Grist staff

It's a Jungle Out There

  Re: Un-Happy Meal Dear Editor: Eric Schlosser deserves a medal for this book, which everyone, especially fast food addicts, should read. I read the book, but must admit that I skipped the chapters on the slaughterhouse industry. I feared that things at the stockyards hadn’t changed very much since Upton Sinclair published The Jungle in 1906. Helen Real Dolores, Colo.   Re: Patricia Ross, city councilmember, Abbotsford, B.C. Dear Editor: Thanks for profiling our struggle here in the Fraser Valley of British Columbia and Whatcom County, Wash. Multinational corporations with big investments in fossil fuels are lobbying power brokers …

Hard of Huron

Michigan natural resources officials voted on Friday to lift a four-year moratorium on oil and gas drilling beneath Lakes Huron and Michigan. Supporters said the lake-bottom deposits would boost energy supplies in the U.S. while bringing the state royalty money that could be used to purchase public land. Critics said the risks of the drilling were too great, even though it would be prohibited in “environmentally sensitive” areas. Michigan Attorney General Jennifer Granholm (D), a candidate for governor next fall, hasn’t ruled out suing the state Department of Natural Resources to block the drilling. Other top state politicians, such as …

At the Head of the Class

Lawyers from top environmental groups in the U.S. are considering such new legal strategies as broad-based class-action lawsuits to force the U.S. and corporations to reduce greenhouse gas emissions. Whether in federal courts or international tribunals, the lawyers would sue on behalf of people or whole countries suffering from the effects of global warming. For example, the lawyers might represent the nine-island nation of Tuvalu, which is home to 10,000 people. Scientists say that Tuvalu could disappear within 50 years because of rising sea levels caused by warmer temperatures. Overall, the U.N. estimates the cost of global warming at more …

The Ohio Player

Drawing unfavorable attention to President Bush’s choice to head the U.S. EPA’s enforcement program, a preliminary report released yesterday by the agency found that Ohio has done a poor job enforcing air-pollution rules. Bush’s nominee, Donald Schregardus, led the Ohio EPA during most the 1990s. The report said that air inspections, investigations of complaints, and amounts of penalties collected have all declined in Ohio in recent years. In addition, the Ohio EPA employed fewer people than it had said would be necessary to enforce clean-air standards. The federal agency said it would move to take control of Ohio’s environmental enforcement …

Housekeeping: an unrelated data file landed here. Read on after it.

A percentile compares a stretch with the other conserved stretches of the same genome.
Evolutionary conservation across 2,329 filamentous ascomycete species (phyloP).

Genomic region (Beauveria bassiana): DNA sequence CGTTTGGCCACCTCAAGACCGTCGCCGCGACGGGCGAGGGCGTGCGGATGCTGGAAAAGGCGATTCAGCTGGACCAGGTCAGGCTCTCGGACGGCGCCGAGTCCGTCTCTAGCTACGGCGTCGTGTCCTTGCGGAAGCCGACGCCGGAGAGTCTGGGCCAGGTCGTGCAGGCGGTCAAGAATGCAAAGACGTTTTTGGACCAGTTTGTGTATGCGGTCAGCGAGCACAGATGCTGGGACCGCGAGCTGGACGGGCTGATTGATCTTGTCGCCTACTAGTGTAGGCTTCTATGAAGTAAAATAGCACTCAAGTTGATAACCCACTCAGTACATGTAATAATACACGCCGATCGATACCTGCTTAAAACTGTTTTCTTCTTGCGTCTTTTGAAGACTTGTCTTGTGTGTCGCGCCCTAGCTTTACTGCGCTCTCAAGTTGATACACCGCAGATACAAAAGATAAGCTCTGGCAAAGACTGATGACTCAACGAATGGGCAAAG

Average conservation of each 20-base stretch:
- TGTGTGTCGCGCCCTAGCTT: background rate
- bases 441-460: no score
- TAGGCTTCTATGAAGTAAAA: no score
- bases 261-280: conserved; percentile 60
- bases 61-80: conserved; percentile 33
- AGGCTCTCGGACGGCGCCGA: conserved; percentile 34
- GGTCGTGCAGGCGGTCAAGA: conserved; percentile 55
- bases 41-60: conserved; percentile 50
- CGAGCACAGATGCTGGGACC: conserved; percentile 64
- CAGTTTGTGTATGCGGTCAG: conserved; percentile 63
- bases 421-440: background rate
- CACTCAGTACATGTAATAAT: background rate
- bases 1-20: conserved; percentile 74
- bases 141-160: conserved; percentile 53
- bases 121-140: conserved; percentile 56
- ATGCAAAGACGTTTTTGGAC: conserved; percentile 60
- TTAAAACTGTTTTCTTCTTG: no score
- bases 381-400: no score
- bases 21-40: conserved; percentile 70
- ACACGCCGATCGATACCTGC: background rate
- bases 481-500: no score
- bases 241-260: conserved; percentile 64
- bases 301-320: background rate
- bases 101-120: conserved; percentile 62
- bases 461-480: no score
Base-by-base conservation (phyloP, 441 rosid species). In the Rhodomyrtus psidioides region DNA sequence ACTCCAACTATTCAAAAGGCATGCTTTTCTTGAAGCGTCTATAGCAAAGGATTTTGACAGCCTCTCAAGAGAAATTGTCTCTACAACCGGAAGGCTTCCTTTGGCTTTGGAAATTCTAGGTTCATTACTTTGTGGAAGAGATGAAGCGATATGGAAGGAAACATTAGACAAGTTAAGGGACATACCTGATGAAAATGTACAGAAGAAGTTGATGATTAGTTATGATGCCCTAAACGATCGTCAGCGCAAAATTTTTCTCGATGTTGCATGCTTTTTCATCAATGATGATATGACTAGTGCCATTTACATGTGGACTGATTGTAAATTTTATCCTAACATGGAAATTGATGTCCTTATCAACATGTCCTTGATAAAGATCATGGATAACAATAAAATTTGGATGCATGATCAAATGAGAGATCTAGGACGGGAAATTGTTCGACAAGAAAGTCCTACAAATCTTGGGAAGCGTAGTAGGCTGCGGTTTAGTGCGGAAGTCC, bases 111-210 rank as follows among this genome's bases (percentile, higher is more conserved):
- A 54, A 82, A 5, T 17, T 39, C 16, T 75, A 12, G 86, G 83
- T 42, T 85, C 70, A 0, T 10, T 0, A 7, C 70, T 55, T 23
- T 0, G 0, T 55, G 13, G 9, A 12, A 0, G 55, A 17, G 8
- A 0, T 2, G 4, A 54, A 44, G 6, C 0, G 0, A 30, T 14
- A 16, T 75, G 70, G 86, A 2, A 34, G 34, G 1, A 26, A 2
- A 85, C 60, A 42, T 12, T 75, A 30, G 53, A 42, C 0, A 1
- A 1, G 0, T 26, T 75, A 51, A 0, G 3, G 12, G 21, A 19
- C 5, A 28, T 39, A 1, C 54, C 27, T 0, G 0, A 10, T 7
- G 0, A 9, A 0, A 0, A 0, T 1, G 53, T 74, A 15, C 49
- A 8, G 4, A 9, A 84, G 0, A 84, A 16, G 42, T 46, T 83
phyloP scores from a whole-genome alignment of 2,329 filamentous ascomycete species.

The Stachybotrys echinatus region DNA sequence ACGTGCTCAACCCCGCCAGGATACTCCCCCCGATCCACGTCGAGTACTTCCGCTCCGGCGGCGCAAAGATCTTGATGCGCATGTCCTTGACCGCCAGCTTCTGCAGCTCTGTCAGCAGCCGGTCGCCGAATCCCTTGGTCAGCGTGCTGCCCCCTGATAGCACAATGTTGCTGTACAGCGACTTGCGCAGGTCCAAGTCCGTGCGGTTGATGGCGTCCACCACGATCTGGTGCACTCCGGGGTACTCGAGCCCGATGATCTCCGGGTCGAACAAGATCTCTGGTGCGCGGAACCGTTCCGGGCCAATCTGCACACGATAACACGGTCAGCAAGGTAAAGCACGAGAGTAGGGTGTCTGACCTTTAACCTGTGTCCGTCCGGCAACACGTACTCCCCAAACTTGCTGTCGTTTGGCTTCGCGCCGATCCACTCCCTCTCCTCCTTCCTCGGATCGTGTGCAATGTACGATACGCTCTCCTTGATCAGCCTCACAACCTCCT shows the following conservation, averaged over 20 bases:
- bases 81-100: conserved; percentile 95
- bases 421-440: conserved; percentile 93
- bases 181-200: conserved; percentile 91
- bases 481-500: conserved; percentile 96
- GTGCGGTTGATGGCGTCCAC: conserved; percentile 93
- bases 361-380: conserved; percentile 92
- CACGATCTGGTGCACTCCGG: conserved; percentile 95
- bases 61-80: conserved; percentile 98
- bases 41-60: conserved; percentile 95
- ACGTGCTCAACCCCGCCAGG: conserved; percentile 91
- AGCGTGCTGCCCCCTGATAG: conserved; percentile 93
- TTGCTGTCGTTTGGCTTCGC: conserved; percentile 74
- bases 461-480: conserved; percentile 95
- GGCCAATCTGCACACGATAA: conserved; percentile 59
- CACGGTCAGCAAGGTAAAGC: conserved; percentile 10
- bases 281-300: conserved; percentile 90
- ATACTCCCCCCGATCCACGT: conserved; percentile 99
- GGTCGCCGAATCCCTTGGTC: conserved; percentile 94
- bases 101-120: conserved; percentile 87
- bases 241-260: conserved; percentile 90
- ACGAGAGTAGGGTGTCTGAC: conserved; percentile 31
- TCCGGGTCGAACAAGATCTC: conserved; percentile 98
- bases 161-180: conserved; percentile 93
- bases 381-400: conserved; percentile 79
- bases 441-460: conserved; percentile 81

Jakarta Four: The Hearse

In a big victory for the Indonesian environmental group Walhi, an Indonesian court this week found that mining giant Freeport Indonesia had given false information to the country’s parliament about a fatal mining accident last year and ordered the company to improve its toxic waste management. Four workers died in a landslide at the mine last year, but Freeport told legislators that no fatalities had occurred. Freeport yesterday denied that it didn’t care about worker safety and that it was harming the environment; the company said it would appeal the ruling.

In the Drink

The gasoline additive MTBE, a known carcinogen, has already leaked into 48 public wells that provide water to hundreds of thousands of Californians, according to a San Francisco Chronicle analysis of state data. The additive is leaking from 1,189 underground storage tanks within 1,000 feet of public wells or drinking water aquifers, threatening the water supplies of millions in the state. That’s not the full extent of the problem: No data exist on private wells, which may be more prone to contamination because they often draw water from shallow aquifers. MTBE is added to gasoline to make it burn more …